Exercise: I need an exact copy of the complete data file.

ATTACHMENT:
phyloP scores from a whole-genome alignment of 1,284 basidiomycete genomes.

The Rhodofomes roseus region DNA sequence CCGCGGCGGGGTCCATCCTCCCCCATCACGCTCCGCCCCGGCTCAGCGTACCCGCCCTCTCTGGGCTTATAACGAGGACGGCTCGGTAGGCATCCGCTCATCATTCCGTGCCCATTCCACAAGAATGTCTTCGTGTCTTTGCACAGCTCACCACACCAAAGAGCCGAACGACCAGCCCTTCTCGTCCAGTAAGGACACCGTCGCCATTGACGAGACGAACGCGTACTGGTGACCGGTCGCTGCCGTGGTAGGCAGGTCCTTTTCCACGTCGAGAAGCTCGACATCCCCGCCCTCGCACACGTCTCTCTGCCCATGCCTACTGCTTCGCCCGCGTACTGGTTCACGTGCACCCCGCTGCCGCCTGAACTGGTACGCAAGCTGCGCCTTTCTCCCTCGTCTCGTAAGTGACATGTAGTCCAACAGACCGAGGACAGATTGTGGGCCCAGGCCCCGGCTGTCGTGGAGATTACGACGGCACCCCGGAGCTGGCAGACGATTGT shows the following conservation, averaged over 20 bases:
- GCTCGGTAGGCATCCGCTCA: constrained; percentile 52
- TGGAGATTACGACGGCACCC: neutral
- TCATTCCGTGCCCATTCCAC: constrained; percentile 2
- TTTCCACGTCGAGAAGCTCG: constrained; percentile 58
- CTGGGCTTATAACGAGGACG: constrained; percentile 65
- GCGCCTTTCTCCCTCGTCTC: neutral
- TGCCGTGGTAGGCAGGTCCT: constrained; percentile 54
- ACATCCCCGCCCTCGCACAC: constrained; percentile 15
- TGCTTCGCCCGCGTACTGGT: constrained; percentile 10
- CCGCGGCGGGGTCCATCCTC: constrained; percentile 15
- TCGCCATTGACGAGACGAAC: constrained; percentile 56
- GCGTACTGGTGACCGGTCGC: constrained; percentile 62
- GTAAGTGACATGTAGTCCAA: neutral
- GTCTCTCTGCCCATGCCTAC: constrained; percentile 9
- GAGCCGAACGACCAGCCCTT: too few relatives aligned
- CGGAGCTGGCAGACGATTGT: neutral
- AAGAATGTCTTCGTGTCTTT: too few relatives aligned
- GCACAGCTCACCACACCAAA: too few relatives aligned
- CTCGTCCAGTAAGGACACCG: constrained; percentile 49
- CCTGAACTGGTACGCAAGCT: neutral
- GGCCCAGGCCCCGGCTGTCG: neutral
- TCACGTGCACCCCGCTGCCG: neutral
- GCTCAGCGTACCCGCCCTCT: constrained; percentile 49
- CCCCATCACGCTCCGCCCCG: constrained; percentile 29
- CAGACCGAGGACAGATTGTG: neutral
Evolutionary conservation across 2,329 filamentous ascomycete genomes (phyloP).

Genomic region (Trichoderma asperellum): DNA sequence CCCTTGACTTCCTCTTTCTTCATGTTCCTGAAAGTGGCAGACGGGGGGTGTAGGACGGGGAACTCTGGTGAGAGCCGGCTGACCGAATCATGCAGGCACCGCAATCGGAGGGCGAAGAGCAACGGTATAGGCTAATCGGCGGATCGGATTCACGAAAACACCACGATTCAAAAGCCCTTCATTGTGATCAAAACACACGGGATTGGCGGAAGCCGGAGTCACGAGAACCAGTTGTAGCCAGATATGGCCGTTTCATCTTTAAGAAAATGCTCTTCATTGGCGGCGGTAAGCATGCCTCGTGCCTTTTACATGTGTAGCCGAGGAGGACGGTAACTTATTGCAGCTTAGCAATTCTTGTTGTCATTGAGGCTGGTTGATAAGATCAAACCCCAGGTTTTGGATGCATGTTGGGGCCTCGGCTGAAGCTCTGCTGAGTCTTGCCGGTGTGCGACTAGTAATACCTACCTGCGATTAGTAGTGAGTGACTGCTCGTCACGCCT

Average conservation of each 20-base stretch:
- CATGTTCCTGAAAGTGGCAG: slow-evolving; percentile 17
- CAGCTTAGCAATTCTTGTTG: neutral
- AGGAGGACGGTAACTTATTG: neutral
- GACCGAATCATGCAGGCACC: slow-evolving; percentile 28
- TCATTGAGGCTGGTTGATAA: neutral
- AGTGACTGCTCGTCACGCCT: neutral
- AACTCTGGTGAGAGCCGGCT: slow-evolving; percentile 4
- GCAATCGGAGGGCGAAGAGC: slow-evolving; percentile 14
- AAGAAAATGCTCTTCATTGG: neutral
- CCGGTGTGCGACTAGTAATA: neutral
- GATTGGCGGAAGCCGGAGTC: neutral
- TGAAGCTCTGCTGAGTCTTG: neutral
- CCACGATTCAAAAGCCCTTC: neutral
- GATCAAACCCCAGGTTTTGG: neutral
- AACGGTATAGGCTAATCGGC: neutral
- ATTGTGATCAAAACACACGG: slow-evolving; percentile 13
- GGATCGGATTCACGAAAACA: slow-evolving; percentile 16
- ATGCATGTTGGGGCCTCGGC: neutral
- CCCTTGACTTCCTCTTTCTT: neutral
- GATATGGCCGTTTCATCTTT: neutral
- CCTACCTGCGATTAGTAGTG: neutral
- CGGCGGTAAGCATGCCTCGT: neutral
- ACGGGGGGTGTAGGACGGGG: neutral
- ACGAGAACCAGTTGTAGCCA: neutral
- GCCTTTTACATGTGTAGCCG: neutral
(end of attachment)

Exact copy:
phyloP scores from a whole-genome alignment of 1,284 basidiomycete genomes.

The Rhodofomes roseus region DNA sequence CCGCGGCGGGGTCCATCCTCCCCCATCACGCTCCGCCCCGGCTCAGCGTACCCGCCCTCTCTGGGCTTATAACGAGGACGGCTCGGTAGGCATCCGCTCATCATTCCGTGCCCATTCCACAAGAATGTCTTCGTGTCTTTGCACAGCTCACCACACCAAAGAGCCGAACGACCAGCCCTTCTCGTCCAGTAAGGACACCGTCGCCATTGACGAGACGAACGCGTACTGGTGACCGGTCGCTGCCGTGGTAGGCAGGTCCTTTTCCACGTCGAGAAGCTCGACATCCCCGCCCTCGCACACGTCTCTCTGCCCATGCCTACTGCTTCGCCCGCGTACTGGTTCACGTGCACCCCGCTGCCGCCTGAACTGGTACGCAAGCTGCGCCTTTCTCCCTCGTCTCGTAAGTGACATGTAGTCCAACAGACCGAGGACAGATTGTGGGCCCAGGCCCCGGCTGTCGTGGAGATTACGACGGCACCCCGGAGCTGGCAGACGATTGT shows the following conservation, averaged over 20 bases:
- GCTCGGTAGGCATCCGCTCA: constrained; percentile 52
- TGGAGATTACGACGGCACCC: neutral
- TCATTCCGTGCCCATTCCAC: constrained; percentile 2
- TTTCCACGTCGAGAAGCTCG: constrained; percentile 58
- CTGGGCTTATAACGAGGACG: constrained; percentile 65
- GCGCCTTTCTCCCTCGTCTC: neutral
- TGCCGTGGTAGGCAGGTCCT: constrained; percentile 54
- ACATCCCCGCCCTCGCACAC: constrained; percentile 15
- TGCTTCGCCCGCGTACTGGT: constrained; percentile 10
- CCGCGGCGGGGTCCATCCTC: constrained; percentile 15
- TCGCCATTGACGAGACGAAC: constrained; percentile 56
- GCGTACTGGTGACCGGTCGC: constrained; percentile 62
- GTAAGTGACATGTAGTCCAA: neutral
- GTCTCTCTGCCCATGCCTAC: constrained; percentile 9
- GAGCCGAACGACCAGCCCTT: too few relatives aligned
- CGGAGCTGGCAGACGATTGT: neutral
- AAGAATGTCTTCGTGTCTTT: too few relatives aligned
- GCACAGCTCACCACACCAAA: too few relatives aligned
- CTCGTCCAGTAAGGACACCG: constrained; percentile 49
- CCTGAACTGGTACGCAAGCT: neutral
- GGCCCAGGCCCCGGCTGTCG: neutral
- TCACGTGCACCCCGCTGCCG: neutral
- GCTCAGCGTACCCGCCCTCT: constrained; percentile 49
- CCCCATCACGCTCCGCCCCG: constrained; percentile 29
- CAGACCGAGGACAGATTGTG: neutral
Evolutionary conservation across 2,329 filamentous ascomycete genomes (phyloP).

Genomic region (Trichoderma asperellum): DNA sequence CCCTTGACTTCCTCTTTCTTCATGTTCCTGAAAGTGGCAGACGGGGGGTGTAGGACGGGGAACTCTGGTGAGAGCCGGCTGACCGAATCATGCAGGCACCGCAATCGGAGGGCGAAGAGCAACGGTATAGGCTAATCGGCGGATCGGATTCACGAAAACACCACGATTCAAAAGCCCTTCATTGTGATCAAAACACACGGGATTGGCGGAAGCCGGAGTCACGAGAACCAGTTGTAGCCAGATATGGCCGTTTCATCTTTAAGAAAATGCTCTTCATTGGCGGCGGTAAGCATGCCTCGTGCCTTTTACATGTGTAGCCGAGGAGGACGGTAACTTATTGCAGCTTAGCAATTCTTGTTGTCATTGAGGCTGGTTGATAAGATCAAACCCCAGGTTTTGGATGCATGTTGGGGCCTCGGCTGAAGCTCTGCTGAGTCTTGCCGGTGTGCGACTAGTAATACCTACCTGCGATTAGTAGTGAGTGACTGCTCGTCACGCCT

Average conservation of each 20-base stretch:
- CATGTTCCTGAAAGTGGCAG: slow-evolving; percentile 17
- CAGCTTAGCAATTCTTGTTG: neutral
- AGGAGGACGGTAACTTATTG: neutral
- GACCGAATCATGCAGGCACC: slow-evolving; percentile 28
- TCATTGAGGCTGGTTGATAA: neutral
- AGTGACTGCTCGTCACGCCT: neutral
- AACTCTGGTGAGAGCCGGCT: slow-evolving; percentile 4
- GCAATCGGAGGGCGAAGAGC: slow-evolving; percentile 14
- AAGAAAATGCTCTTCATTGG: neutral
- CCGGTGTGCGACTAGTAATA: neutral
- GATTGGCGGAAGCCGGAGTC: neutral
- TGAAGCTCTGCTGAGTCTTG: neutral
- CCACGATTCAAAAGCCCTTC: neutral
- GATCAAACCCCAGGTTTTGG: neutral
- AACGGTATAGGCTAATCGGC: neutral
- ATTGTGATCAAAACACACGG: slow-evolving; percentile 13
- GGATCGGATTCACGAAAACA: slow-evolving; percentile 16
- ATGCATGTTGGGGCCTCGGC: neutral
- CCCTTGACTTCCTCTTTCTT: neutral
- GATATGGCCGTTTCATCTTT: neutral
- CCTACCTGCGATTAGTAGTG: neutral
- CGGCGGTAAGCATGCCTCGT: neutral
- ACGGGGGGTGTAGGACGGGG: neutral
- ACGAGAACCAGTTGTAGCCA: neutral
- GCCTTTTACATGTGTAGCCG: neutral